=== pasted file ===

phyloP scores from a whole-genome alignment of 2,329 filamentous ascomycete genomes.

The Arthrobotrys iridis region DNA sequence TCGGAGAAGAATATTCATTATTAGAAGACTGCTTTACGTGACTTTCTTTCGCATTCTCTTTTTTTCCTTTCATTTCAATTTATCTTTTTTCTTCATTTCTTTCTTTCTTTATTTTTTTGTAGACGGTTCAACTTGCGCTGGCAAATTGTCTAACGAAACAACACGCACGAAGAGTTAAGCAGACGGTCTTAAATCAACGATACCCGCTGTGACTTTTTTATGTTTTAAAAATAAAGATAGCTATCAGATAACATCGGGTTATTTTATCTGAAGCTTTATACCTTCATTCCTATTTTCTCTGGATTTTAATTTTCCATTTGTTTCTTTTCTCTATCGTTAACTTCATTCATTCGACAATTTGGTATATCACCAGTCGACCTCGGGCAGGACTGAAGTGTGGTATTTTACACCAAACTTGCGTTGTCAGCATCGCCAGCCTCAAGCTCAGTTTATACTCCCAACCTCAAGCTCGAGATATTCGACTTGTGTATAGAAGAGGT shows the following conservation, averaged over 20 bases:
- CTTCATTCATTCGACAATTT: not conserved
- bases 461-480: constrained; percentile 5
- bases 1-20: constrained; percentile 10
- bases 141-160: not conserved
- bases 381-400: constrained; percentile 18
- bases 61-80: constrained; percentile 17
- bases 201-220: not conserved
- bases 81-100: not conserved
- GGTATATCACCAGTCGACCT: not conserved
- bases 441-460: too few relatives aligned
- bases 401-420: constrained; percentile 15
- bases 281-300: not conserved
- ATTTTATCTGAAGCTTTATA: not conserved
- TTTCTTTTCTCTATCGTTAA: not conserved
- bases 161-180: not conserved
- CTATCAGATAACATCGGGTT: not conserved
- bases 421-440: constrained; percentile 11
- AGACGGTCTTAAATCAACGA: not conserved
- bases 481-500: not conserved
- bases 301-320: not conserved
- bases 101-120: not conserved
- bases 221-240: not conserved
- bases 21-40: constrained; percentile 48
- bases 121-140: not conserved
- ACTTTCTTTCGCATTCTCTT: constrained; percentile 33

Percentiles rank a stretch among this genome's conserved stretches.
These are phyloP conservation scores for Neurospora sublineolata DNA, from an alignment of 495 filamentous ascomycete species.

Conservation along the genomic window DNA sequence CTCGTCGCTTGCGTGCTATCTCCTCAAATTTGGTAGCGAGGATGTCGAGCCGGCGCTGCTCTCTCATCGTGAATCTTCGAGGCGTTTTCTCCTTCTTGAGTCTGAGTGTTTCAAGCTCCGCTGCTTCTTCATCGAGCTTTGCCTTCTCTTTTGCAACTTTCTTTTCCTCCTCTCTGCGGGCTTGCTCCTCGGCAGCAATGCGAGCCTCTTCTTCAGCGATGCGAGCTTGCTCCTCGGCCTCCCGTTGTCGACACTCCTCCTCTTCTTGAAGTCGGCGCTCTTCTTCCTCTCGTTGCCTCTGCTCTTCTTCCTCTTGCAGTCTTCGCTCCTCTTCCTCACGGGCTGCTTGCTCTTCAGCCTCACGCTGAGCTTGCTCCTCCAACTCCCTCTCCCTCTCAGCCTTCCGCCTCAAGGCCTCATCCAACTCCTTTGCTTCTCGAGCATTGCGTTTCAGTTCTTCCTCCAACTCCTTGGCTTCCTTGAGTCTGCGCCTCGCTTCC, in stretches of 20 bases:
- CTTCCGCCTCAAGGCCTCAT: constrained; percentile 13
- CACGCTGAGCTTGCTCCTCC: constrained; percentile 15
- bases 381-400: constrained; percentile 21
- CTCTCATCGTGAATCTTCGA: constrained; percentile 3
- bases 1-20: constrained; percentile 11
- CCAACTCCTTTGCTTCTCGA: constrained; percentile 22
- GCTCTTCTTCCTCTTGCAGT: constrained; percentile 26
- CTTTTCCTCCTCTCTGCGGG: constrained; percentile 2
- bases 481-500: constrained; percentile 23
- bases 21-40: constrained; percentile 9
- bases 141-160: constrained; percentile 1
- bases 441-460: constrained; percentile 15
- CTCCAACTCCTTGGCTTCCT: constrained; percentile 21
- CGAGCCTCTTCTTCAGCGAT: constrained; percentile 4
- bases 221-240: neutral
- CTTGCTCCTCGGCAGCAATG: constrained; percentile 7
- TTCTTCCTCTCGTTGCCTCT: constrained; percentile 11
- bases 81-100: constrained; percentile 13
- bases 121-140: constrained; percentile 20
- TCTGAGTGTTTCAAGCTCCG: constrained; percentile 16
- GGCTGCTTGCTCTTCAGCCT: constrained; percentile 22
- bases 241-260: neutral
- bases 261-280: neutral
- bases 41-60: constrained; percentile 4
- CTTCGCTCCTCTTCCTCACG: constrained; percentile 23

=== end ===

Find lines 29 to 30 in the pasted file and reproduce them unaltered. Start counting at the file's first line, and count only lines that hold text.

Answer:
These are phyloP conservation scores for Neurospora sublineolata DNA, from an alignment of 495 filamentous ascomycete species.

Conservation along the genomic window DNA sequence CTCGTCGCTTGCGTGCTATCTCCTCAAATTTGGTAGCGAGGATGTCGAGCCGGCGCTGCTCTCTCATCGTGAATCTTCGAGGCGTTTTCTCCTTCTTGAGTCTGAGTGTTTCAAGCTCCGCTGCTTCTTCATCGAGCTTTGCCTTCTCTTTTGCAACTTTCTTTTCCTCCTCTCTGCGGGCTTGCTCCTCGGCAGCAATGCGAGCCTCTTCTTCAGCGATGCGAGCTTGCTCCTCGGCCTCCCGTTGTCGACACTCCTCCTCTTCTTGAAGTCGGCGCTCTTCTTCCTCTCGTTGCCTCTGCTCTTCTTCCTCTTGCAGTCTTCGCTCCTCTTCCTCACGGGCTGCTTGCTCTTCAGCCTCACGCTGAGCTTGCTCCTCCAACTCCCTCTCCCTCTCAGCCTTCCGCCTCAAGGCCTCATCCAACTCCTTTGCTTCTCGAGCATTGCGTTTCAGTTCTTCCTCCAACTCCTTGGCTTCCTTGAGTCTGCGCCTCGCTTCC, in stretches of 20 bases: